Commercializing nutritious foods from native Kenyan trees

Agroforestry can improve food security

Agroforestry can improve food security

Kenyan athletes returning home from their characteristic winning performances are usually welcomed with a gourdfull of mursik—a specially fermented milk preserved with the ash of the indigenous tree species Senna didymobotrya (syn. Cassia didymobotrya), known locally as Itet.

However, with the pressures of climate change and human activities, important indigenous tree species such as Itet face the risk of decimation. These trees and related herbal shrubs have great cultural importance, yet are neither domesticated nor commercialised.

At the World Congress on Agroforestry, Anja M. Oussoren of AgriPRO, Ivory Consult Ltd will explain how her company is working with partners to conserve and commercialise the healthy foods derived from indigenous trees in Kenya.

The company works together with ethnobotanists, horticultural scientists, food, beverage and nutraceutical companies, food scientists, lawyers and policy makers, in the identification and prioritization of indigenous trees for conservation, propagation, regeneration and commercialization. The company is using an innovative technique known as Indigenous Trees Incubators (ITIs) in this effort.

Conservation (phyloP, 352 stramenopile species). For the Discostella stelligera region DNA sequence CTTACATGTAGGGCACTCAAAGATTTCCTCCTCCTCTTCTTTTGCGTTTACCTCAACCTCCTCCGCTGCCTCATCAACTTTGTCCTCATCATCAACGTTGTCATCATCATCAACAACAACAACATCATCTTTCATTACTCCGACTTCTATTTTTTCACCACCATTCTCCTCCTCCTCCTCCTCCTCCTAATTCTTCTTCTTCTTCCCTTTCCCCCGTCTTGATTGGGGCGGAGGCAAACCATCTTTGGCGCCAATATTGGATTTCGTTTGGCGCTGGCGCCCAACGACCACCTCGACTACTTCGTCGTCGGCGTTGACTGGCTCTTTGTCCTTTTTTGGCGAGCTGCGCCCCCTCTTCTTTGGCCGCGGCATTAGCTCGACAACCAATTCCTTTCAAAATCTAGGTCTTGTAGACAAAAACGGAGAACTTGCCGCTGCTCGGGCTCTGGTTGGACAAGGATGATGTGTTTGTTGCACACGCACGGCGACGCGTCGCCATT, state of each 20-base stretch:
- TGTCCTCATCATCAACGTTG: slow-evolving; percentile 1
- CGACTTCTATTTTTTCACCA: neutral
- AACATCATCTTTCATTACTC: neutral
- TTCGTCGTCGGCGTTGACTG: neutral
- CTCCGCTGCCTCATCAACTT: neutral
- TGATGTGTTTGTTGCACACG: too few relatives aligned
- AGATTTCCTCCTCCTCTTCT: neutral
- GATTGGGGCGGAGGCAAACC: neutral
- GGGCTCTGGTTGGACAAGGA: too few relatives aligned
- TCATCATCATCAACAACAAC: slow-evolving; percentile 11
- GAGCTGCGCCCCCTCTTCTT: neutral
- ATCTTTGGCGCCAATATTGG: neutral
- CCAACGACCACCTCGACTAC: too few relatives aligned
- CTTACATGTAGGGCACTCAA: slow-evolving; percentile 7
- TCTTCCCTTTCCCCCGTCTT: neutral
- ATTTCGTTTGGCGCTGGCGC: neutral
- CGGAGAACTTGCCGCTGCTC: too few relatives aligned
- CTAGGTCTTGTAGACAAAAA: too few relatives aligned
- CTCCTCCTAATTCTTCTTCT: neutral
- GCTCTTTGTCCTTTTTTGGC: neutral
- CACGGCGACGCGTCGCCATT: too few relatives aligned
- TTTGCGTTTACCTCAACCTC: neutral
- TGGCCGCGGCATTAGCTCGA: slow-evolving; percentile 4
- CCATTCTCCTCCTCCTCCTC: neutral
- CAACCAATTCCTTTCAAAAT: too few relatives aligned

So far, says Oussoren, extensive conversations and in some cases draft memorandums of understanding are in place with Kenyan and international gene banks, national agricultural and forestry research centres, ministries of agriculture and environment, county decision makers, community representatives, research universities, food and beverage companies, and research foundations.

By Isaiah Esipisu

Edited by D. Ouya

2 People have left comments on this post

» Don Osborn said: { Jan 22, 2014 - 02:01:03 }

This is a great initiative. I’ve long thought that forestry and fruticulture in Africa have been “colonized” to the extent that exotic species are the main focus of training, extension, and development projects. In the mid 1980s in Mali and Guinea, I encountered some local skepticism on the value of planting local species, but also some interest. It also seemed that there is still much work that could be done in developing cultivars of wild fruits (see for example “Lost Crops of Africa”) and products from them for both economic development and biodiversity.

» Ganesan RP said: { Jan 25, 2014 - 07:01:52 }

Native plants withstand climate change and gives best Suitable food for the climate.

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